From Academic Kids

A pattern is a form, template, or model (or, more abstractly, a set of rules) which can be used to make or to generate things or parts of a thing, especially if the things that are generated have enough in common for the underlying pattern to be inferred or discerned, in which case the things are said to exhibit the pattern. The detection of underlying patterns is called pattern recognition.

The simplest patterns are based on repetition: several copies of a single template are combined without modification. For example, in aviation, a "holding pattern" is a flight path which can be repeated until the aircraft has been granted clearance for landing.

Pattern recognition is more complex when templates are used to generate variants. For example, in English, sentences often follow the "N-VP" (noun - verb phrase) pattern, but some knowledge of the English language is required to detect the pattern.

Pattern recognition is studied in many fields, including psychology, ethology, and computer science.

Some patterns (for example, many visual patterns) may be directly observable through the senses.

Some patterns are named. Simple decorative examples are stripes and zigzags. Further examples include the regular tiling of a plane, echoes, and balanced binary branching.

The planets of our solar system are caught in an incredibly ancient pattern by the gravity of the Sun. The planets have been following their (very predictable) elliptical orbits for billions and billions of years. There is certainly a recognizable pattern/cycle there.

Fractals are mathematical patterns. Naturally occurring patterns obey certain principles also found in fractals, for example self-similarity. Even though self-similarity in nature is only approximate and stochastic, integral measures describing fractal properties can also be applied to natural "fractals" like coastal lines, tree shapes, etc. (see fractal geometry). While the outer appearance of self-similar patterns can be quite complex, the rules needed to describe or produce their formation can be extremely simple (e.g. Lindenmayer systems for the description of tree shapes).

Patterns are also common in other areas of mathematics. Recurring decimals will repeat a set of numbers an infinite number of times. For example, 1 divided by 81 will result in the answer 0.01234567... the numbers 0-9 (except 8) will repeat forever because 81 does not go into 1 evenly.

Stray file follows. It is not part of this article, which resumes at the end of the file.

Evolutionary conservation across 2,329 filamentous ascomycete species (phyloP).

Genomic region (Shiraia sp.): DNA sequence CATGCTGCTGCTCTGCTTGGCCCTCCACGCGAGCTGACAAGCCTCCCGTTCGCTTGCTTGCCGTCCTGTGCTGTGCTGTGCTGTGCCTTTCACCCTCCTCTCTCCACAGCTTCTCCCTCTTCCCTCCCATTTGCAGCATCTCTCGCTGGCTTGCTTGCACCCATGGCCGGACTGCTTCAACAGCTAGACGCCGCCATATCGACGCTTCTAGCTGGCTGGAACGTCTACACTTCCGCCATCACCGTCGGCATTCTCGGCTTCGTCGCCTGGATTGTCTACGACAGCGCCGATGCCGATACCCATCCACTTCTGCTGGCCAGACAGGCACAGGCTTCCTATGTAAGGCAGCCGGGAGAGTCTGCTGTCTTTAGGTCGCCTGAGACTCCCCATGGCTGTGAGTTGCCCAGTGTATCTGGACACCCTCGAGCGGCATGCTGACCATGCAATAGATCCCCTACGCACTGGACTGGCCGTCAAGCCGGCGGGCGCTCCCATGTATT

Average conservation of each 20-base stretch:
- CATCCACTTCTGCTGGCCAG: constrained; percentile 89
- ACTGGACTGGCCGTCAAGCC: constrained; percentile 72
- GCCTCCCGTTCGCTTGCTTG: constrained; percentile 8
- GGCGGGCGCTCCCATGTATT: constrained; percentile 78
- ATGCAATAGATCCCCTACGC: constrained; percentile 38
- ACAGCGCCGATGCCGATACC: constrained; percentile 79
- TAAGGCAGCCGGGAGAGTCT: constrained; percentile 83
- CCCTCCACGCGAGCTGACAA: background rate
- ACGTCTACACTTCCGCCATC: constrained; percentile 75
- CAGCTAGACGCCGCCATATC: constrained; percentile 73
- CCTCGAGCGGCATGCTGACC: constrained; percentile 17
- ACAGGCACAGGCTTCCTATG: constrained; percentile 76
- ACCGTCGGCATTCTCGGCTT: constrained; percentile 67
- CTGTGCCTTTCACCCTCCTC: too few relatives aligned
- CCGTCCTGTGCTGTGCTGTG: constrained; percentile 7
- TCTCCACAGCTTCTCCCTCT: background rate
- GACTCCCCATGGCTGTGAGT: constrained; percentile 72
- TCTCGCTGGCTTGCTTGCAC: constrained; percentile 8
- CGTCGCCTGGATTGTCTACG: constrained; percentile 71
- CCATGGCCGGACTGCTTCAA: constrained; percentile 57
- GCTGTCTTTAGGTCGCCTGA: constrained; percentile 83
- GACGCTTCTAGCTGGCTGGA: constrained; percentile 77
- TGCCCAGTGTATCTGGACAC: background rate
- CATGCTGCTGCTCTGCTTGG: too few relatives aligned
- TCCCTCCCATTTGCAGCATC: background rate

In addition to static patterns there may be patterns of movement such as oscillation.

Patterns in nature

Patterns in art

Patterns in science and mathematics


"Art is the imposing of a pattern on experience, and our aesthetic enjoyment is recognition of the pattern." Alfred North Whitehead (1861-1947), English philosopher and mathematician. Dialogues, June 10, 1943.

Other senses of "pattern"

Sometimes pattern is defined as the repetition of a template, or as the abstract quality shared by products produced from a template according to a set of rules.

In sewing and fashion design, a pattern is:

  1. An original article of clothing from which others are copied
  2. The (usually) paper template used to cut out the parts of a garment before assembling (see Pattern (sewing))

In machine learning, a pattern is a non-null finite sequence of constant and variable symbols. The language of a pattern is the set of strings generated by substituting variables in the pattern by non-null sequences of constant symbols.

"Pattern" may also refer to a (generally non-rigid) routine as in a person developing a certain pattern of life. See Ethnomethodology for the science of such regular routines. See also Cycle and List of cycles.

In aviation, "the pattern," short for "traffic pattern," is the rectangular traffic flow immediately surrounding a runway.

In Ireland, "pattern" can also refer to devotional practices associated with a patron saint.

See also


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